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December 7, 2021updated 10 Dec 2021 9:34am

Belgium fruit-and-veg group Greenyard sets out growth agenda

Greenyard said it may "consider M&A opportunities in a very targeted and strict way".

Fruit and vegetable supplier Greenyard has set out targets to grow sales and profits, with M&A a possibility to reach its goals.

The Belgium-based business, which provides fresh, frozen and prepared fruits and vegetables to major European retailers and foodservice clients, has revealed a 2030 plan to “become a plant-based powerhouse”. Under a shorter-term 2025 target, the company aims to increase sales to EUR5bn (US$5.6bn), from EUR4.4bn presently, representing a compound annual growth rate of 5%.

Greenyard also seeks to drive EBITDA to EUR200-210m, an increase of EUR35-45m over the same time span, equating to a CAGR of 6-7%.

“In light of the strategy, Greenyard may also consider M&A opportunities in a very targeted and strict way, in Europe and potentially the USA, and only to the extent that a clear and strong integration process is feasible,” the company said in a statement today (7 December). “The pursuit of selective external growth will further fuel the company’s Strategy 2030.”

Brussels-listed Greenyard embarked on a plan in 2019 to transform the business and improve struggling sales and profits. It increased what was a minority stake in UK peer Bardsley England that year but then exited the business this summer. It has also completed the divestment of its prepared-meals operations in the Netherlands this year.

In its most recent financial year, Greenyard’s sales were up 8.7%, while adjusted EBITDA climbed 17.6% to EUR156.9m. The business posted a net profit of EUR1.2m versus a EUR68m loss in the prior 12 months.

“Greenyard is committed to continue investing in convenience, and to accelerate the further widening of its plant-based portfolio. The acceleration will be enabled by a continued step-up in digitalisation across the group. This will allow [us] to respond to current and future consumer needs; and it will directly contribute to a more sustainable food-value chain,” it said.

The company operates in 19 countries and also supplies flowers and plants, employing around 9,000 workers worldwide.

Product innovation and capital investment will also play a part in the strategy. Greenyard aims to increase its offering around low-processed convenience products and will invest EUR30-35m over the next three years to increase capacity and volumes.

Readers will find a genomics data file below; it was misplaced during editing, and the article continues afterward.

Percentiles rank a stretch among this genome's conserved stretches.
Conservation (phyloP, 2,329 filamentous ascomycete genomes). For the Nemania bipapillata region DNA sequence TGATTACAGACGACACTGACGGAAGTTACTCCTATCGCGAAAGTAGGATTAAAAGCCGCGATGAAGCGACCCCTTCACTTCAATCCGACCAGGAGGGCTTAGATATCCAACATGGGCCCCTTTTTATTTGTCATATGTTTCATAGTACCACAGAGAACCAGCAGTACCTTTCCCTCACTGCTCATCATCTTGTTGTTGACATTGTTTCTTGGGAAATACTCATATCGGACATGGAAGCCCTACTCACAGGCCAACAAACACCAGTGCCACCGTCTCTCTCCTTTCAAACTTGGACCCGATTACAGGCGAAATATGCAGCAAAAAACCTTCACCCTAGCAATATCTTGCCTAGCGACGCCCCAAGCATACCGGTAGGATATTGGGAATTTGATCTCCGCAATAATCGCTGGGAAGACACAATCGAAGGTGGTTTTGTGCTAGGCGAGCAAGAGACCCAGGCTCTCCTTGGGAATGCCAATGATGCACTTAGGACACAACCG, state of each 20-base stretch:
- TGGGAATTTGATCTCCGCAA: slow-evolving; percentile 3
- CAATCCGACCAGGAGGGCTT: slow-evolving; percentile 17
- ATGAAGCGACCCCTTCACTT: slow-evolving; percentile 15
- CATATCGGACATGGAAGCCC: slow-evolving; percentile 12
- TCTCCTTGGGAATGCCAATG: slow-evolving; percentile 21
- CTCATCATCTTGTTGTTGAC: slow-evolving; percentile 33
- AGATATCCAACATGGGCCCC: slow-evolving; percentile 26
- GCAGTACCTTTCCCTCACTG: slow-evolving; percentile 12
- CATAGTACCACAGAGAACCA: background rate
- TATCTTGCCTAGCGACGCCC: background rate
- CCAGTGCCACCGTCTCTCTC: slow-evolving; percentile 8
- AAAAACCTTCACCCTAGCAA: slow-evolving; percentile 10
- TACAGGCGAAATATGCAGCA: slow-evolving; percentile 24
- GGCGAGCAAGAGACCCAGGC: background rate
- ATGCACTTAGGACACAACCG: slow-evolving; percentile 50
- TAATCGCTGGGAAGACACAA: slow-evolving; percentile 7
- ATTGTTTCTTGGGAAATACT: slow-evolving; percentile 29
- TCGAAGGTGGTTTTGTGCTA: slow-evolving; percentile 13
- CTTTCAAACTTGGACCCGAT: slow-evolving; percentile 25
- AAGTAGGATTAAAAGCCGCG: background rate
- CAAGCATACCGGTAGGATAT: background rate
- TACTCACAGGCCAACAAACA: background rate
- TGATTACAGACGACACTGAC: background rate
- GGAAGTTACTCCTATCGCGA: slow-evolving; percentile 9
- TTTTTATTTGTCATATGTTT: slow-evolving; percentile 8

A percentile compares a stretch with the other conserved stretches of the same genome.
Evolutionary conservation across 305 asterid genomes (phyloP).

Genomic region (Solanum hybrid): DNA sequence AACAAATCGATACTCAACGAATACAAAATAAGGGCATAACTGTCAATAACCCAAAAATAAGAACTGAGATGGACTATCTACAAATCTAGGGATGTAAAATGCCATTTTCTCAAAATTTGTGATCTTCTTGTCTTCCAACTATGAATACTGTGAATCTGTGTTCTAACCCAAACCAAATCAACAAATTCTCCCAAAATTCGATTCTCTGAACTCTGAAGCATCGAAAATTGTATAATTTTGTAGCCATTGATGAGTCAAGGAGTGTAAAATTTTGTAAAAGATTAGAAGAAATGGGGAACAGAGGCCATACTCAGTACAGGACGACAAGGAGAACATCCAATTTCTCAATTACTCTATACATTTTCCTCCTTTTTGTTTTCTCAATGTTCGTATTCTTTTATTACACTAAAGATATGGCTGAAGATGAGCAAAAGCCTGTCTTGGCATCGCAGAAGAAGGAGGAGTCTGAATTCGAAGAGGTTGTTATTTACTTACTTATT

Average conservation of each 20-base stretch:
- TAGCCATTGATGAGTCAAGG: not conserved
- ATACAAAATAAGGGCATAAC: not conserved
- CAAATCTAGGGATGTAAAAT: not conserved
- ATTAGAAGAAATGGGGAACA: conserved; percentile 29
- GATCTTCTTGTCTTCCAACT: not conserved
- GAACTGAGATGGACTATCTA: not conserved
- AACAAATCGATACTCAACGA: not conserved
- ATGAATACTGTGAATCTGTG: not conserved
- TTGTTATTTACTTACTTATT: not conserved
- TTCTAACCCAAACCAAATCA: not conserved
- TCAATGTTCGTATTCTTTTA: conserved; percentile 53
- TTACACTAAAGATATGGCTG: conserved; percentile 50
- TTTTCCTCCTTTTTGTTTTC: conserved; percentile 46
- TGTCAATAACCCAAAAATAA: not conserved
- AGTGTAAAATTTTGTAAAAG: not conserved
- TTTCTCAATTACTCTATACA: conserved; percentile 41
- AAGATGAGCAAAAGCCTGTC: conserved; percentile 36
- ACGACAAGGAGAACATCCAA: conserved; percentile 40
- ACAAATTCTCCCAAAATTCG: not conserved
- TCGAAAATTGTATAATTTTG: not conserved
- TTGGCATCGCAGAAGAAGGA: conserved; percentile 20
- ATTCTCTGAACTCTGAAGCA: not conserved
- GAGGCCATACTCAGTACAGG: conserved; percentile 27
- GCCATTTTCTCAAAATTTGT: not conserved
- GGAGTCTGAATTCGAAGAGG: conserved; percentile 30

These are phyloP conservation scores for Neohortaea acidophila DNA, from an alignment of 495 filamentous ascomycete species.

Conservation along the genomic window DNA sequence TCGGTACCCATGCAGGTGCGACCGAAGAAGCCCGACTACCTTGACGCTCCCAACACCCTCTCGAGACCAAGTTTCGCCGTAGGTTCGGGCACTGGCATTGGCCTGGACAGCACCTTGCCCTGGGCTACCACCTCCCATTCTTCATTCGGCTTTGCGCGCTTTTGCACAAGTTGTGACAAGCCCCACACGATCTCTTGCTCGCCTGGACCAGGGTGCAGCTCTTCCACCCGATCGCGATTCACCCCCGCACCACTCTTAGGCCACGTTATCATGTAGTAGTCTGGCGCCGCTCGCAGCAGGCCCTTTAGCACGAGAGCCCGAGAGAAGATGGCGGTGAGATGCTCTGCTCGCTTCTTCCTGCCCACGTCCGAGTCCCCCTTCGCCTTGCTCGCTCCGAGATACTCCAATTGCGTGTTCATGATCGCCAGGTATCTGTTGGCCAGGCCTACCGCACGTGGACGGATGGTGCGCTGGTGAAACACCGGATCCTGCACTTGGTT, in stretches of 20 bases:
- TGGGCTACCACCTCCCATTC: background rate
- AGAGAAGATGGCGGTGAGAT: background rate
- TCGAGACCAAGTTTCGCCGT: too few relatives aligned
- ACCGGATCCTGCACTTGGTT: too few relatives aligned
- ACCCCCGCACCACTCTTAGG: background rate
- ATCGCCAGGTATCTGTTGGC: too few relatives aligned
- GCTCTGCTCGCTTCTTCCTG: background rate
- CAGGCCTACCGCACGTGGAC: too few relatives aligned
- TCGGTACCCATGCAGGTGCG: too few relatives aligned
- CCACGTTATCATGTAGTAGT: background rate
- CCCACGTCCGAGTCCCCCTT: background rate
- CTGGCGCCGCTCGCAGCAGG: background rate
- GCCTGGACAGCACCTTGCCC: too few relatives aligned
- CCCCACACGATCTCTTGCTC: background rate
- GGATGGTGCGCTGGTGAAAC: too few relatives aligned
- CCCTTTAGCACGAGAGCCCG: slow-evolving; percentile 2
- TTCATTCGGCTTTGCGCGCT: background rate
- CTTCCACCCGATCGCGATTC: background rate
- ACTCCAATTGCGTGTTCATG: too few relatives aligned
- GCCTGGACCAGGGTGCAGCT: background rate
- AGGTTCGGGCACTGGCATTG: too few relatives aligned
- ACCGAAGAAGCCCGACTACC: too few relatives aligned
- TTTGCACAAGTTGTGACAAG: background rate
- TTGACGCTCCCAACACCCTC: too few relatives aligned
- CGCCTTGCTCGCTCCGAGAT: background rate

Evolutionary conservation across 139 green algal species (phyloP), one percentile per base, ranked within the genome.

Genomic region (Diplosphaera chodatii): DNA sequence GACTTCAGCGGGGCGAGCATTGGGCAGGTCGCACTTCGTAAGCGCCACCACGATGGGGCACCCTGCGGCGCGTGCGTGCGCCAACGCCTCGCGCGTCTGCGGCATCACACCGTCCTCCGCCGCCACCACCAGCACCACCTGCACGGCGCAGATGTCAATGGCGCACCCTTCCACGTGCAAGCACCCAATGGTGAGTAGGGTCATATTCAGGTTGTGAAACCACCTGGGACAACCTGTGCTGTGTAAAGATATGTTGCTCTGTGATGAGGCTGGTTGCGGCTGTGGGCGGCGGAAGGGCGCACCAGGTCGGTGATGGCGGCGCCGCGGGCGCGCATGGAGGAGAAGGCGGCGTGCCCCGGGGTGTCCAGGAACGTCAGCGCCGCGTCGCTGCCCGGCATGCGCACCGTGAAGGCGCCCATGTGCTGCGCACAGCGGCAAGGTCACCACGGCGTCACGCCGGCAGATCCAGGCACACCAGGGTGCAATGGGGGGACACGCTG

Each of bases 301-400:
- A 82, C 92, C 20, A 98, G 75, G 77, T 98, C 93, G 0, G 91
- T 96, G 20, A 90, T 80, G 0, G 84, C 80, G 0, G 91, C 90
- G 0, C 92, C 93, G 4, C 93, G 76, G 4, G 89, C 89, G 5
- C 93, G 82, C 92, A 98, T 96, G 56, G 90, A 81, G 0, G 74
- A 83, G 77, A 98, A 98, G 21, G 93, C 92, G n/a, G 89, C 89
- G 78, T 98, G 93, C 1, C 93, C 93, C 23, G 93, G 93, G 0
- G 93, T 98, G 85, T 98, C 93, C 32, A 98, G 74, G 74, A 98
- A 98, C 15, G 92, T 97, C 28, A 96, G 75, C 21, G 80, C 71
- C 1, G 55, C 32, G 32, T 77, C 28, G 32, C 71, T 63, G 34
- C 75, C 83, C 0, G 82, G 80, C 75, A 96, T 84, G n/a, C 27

Hein Deprez, who shares the CEO seat with Marc Zwaaneveld, said: “We are plant-based by nature. It gives us a head-start and a competitive advantage. Now, as a next step we will push through in what is clearly the right direction. We will step-up our investments in innovation and technology, leveraging the data in the value chain to provide even better products and services to our customers and consumers.”

The company plans to retain a leverage ratio, measured against EBITDA, of 2-2.5 times, which will “create headroom to further invest in other plant-based product development”.

Sustainability also features. Greenyard will seek, using 2019 as a benchmark, to reduce its carbon footprint measured by Scope 1 and 2 emissions by 50% by 2025 and 70% by 2030, with an end target to be carbon neutral by 2050. It will also “stimulate and incentivise” suppliers to implement Science Based Targets for Scope 3.

Greenyard also aims to cut water usage by “another” 10% by 2025. Waste will be reduced by 25% across its operations by 2025 and by 50% five years later. Packaging will be 100% “sustainable” by 2025.

Scope 1 greenhouse gas emissions in 2020-21 were 81,440 ton of CO2 equivalent, compared to 77,903 in 2019, according to Greenyard’s latest sustainability report, which the company referred Just Food to when asked to confirm what its achievements on environmental, social and corporate governance are so far.

Scope 2 emissions in Greenyard’s own operations were 87,081 versus 91,004 over the same respective years. “Market-based” emissions were 62,686 in 2020-21, with no comparison provided.

Volume of water consumption was 4.78m cubic meters in 2020-21, compared to 4.49m in 2019. Volume of waste was 2,112 tons, versus 1,648 tons, again over the same respective years.

Zwaaneveld added: “We are at the heart of change and will accelerate our activities in these products [plant-based], supported by ongoing digitalisation and strong sustainability ambitions. We strongly believe these will be the drivers for a higher growth rate in sales and profitability, complemented by targeted M&A or cooperation – creating additional upsides to our plans.”

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